perfume and pearls

Each day, the sun rises and sets. The seasons change.
In the garden, flowers bloom and then die.

Death is like the tide – it just is.

Every time I hear of a death, I immediately think, “there is another mother who lost her child.”
I’m not sure how we survive the death of a child, but we do. We find a way to live – not just to survive. But we are changed forever.

When bad days happen, I struggle to stay present but I am sucked backwards in time. With a foot in the past and one in the present, I try to carry on through the day. And, when I am tempted to – again – ask WHY? – I think about this quote by Margaret Brownley,

“perfume can only be produced by crushing flowers; something beautiful must first die…”

I know my face reflects my rawness and I really don’t care. A part of me is gone; I feel diminished, a shadow of my former self.
I am, somehow, less than I was.

And yet I am softer: I feel other’s energy and acutely sense their pain. I am infinitely stronger; I can now survive anything. My discernment is magnified, and I’m crystal clear about what really matters.
Does that mean that, in some way, I am more than I was before my son died?

Rarely is something created without pain and perseverance.  I wonder if our new self (our new normal) forms in the same way as a pearl is created? Do you think our hardship refines us?

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friends who have slipped away

In the months since my son died, I have reconnected with old friends, and made new friends within this (startlingly large) community of bereaved parents.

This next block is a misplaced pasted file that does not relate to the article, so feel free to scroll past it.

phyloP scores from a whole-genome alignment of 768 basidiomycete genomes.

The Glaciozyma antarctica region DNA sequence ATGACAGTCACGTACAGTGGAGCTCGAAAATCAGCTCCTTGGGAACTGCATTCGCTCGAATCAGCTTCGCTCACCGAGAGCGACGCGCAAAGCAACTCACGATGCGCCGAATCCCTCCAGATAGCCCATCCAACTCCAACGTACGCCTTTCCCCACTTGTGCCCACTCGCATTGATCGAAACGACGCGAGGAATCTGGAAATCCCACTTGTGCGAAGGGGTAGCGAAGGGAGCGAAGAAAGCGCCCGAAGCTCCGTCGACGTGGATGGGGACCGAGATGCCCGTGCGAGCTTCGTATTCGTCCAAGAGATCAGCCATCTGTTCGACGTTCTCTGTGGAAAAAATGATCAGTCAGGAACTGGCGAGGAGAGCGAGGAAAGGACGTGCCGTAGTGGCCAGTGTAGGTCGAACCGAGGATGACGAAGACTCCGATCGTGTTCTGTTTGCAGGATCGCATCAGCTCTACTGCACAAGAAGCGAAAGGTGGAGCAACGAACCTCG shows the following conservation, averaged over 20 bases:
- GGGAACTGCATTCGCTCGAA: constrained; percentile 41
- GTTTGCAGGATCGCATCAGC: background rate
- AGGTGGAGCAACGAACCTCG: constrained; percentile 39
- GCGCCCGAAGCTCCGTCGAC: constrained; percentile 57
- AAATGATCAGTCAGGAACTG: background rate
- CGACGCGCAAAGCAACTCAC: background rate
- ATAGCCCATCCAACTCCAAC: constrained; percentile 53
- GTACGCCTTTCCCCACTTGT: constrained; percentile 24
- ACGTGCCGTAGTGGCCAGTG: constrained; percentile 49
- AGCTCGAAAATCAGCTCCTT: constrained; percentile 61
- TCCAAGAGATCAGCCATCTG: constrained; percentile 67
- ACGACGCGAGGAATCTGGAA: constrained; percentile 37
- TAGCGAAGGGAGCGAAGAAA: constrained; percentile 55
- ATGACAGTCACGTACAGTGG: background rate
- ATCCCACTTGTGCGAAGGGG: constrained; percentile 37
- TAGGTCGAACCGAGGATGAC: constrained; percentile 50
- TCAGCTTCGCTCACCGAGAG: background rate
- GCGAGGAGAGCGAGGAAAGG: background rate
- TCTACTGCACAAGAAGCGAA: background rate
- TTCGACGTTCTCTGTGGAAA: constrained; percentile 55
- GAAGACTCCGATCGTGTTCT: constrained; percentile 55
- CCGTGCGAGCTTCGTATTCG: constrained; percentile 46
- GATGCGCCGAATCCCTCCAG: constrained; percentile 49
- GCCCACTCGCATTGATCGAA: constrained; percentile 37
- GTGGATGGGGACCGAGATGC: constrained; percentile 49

Many of my dear friends have drawn closer, but I’m troubled by others who have slipped away.  I recognize that not everyone who enters our life is meant to stay forever, but I’m not yet ready to give up on a few special ones.   

I just found this ‘letter to a friend’ in Margaret Brownley’s, “Grieving God’s Way.”  Here are excerpts that capture what I would want to say:

Dear Friend,

Please be patient with me; I need to grieve in my own way and in my own time… The best thing you can do is listen to me and let me cry on your shoulder.  Don’t be afraid to cry with me.  Your tears will tell me how much you care.

Please forgive me if I seem insensitive to your problems. I feel depleted and drained like an empty vessel with nothing left to give.  Please understand why I must turn a deaf ear to criticism or tired clichés.  I can’t handle another person telling me that time heals all wounds.

Please don’t try to find the “right” words to say to me.  There’s nothing you can say to take away the hurt. I need hugs, not words. 

Please don’t push me to do things I’m not ready to do or feel hurt if I seem withdrawn.  This is a necessary part of my recovery.  Please don’t stop calling me. You might think you’re respecting my privacy, but to me if feels like abandonment.

Please don’t expect me to be the same as I was before….. I’m a different person. Please accept me for who I am today.  Pray with me and for me.  Should I falter in my faith, let me lean on yours.

it’s complicated

How can I know what to ask you for, when each day is a surprise?

Remember the line from Forrest Gump, “….life is like a box of chocolates. You never know what you are going to get.” 

My days are like that. Some are filled with a visceral, knife-like pain. Other days, I may be teary-eyed and sad.  I could be in my quiet space, or pacing and hyper-vigilant – waiting for the “storm” to burst forth.

Most likely, I am feeling conflicted: impatient with myself for feeling so lost – – yet terrified that “feeling better” might mean forgetting my son.  Or, it may just be a “normal” day. 

So, no surprise that I am often at a loss when friends ask me, “What can I do for you?”  

I can only tell you what would help me at that very moment (to think about yesterday is too painful; to envision tomorrow is too scary).  But, there are some things that are always helpful:

Listen when I tell his stories; I need to say them and I need to hear them

If you knew him, tell me stories. I love hearing about him, and it’s comforting to know he is being remembered

Please don’t try to cheer me up. It doesn’t work, and it makes me wonder if you are tired of me being sad

Remind me to be patient with myself

Most importantly, I always need your prayers